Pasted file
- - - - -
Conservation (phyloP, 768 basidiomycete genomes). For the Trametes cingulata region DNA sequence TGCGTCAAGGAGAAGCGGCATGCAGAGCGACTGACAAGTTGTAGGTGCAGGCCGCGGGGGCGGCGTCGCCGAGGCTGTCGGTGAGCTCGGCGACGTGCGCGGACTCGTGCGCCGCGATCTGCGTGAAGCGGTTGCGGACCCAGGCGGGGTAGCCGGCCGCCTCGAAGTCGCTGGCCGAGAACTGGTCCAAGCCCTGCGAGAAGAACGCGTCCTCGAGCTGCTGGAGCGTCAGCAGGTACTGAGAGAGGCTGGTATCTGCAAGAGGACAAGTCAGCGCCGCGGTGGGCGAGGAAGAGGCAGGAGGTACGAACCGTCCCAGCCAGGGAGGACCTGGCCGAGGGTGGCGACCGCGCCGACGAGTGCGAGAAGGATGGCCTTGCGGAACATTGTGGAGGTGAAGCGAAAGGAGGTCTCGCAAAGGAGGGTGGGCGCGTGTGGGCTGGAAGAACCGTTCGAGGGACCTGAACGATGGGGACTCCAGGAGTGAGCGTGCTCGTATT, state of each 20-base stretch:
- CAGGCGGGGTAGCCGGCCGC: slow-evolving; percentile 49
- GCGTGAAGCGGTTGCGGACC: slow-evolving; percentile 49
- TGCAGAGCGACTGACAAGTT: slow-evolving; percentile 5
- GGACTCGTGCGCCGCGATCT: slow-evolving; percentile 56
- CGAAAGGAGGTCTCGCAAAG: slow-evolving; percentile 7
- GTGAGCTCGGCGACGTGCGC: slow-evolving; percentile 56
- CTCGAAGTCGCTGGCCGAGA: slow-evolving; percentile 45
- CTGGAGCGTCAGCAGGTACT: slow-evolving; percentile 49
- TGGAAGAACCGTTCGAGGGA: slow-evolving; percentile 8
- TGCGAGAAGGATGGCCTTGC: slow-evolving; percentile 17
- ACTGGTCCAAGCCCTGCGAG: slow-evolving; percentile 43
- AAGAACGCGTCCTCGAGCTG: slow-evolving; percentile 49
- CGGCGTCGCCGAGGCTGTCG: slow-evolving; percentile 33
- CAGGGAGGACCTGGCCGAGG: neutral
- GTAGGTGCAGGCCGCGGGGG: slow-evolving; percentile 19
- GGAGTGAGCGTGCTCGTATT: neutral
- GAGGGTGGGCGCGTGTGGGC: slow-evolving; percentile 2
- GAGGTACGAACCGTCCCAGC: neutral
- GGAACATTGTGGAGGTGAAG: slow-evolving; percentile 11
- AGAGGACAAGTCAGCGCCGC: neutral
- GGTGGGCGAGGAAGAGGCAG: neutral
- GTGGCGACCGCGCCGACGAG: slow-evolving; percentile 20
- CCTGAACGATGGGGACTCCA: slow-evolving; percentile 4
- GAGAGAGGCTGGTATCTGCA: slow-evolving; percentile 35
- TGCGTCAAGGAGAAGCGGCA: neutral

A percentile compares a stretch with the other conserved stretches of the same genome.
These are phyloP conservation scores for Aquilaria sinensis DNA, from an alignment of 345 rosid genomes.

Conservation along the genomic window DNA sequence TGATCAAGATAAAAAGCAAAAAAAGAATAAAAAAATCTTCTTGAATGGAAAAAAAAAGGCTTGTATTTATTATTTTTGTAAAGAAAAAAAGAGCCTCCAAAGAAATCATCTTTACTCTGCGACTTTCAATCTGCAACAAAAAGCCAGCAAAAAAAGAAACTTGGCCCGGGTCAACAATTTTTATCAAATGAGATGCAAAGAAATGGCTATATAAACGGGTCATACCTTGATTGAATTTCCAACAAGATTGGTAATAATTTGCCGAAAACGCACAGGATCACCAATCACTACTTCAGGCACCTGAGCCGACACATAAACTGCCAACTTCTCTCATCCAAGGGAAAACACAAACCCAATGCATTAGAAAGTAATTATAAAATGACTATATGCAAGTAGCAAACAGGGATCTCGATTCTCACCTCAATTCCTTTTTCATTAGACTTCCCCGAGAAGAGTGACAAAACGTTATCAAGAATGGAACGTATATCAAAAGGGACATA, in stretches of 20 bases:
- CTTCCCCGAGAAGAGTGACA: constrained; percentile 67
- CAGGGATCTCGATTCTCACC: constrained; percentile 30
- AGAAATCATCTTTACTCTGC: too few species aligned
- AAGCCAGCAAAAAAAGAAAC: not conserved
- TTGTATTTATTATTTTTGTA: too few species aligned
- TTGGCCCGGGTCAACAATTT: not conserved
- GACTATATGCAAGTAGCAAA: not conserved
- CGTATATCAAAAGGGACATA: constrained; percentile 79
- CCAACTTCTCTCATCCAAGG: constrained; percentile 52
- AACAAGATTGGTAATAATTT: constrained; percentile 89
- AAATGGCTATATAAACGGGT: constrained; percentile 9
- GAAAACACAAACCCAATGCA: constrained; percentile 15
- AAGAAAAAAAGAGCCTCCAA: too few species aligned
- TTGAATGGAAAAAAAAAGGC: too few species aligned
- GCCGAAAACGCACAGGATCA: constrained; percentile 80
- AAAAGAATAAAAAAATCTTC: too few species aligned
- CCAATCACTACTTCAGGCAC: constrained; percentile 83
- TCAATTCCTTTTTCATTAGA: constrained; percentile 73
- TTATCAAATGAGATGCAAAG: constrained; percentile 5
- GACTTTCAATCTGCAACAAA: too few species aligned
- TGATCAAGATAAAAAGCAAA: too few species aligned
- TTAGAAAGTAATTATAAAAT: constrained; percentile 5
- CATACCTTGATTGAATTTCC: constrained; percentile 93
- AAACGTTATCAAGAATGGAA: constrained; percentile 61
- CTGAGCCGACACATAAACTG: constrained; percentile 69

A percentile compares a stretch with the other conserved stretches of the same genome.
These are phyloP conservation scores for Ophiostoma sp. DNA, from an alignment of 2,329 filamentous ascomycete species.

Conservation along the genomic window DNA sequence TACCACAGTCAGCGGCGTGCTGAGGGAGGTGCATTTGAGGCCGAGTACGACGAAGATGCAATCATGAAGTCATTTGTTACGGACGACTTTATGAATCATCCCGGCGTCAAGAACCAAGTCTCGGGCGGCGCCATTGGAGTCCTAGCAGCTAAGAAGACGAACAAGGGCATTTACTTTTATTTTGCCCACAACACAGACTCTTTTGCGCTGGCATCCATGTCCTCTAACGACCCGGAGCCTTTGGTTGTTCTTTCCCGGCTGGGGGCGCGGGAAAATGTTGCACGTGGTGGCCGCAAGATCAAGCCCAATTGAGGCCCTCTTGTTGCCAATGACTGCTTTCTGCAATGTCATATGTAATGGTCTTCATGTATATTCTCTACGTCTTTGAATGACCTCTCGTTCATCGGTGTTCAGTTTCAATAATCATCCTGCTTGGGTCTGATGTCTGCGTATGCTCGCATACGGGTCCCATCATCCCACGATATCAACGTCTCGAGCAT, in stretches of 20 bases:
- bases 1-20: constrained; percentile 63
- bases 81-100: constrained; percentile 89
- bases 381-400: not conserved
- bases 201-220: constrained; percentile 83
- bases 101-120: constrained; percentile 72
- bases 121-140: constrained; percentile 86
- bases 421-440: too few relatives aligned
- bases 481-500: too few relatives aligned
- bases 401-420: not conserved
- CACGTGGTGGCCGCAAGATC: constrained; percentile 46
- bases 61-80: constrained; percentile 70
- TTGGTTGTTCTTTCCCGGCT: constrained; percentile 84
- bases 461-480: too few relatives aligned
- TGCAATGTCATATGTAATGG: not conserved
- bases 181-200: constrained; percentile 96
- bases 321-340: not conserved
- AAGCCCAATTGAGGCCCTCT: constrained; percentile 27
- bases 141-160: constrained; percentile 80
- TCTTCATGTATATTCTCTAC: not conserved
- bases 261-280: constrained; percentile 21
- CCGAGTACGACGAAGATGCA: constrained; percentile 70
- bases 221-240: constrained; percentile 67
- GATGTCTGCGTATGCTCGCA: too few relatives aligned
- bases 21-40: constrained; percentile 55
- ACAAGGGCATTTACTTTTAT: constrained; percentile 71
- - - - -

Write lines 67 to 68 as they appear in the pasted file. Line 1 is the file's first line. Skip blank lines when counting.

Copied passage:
- CACGTGGTGGCCGCAAGATC: constrained; percentile 46
- bases 61-80: constrained; percentile 70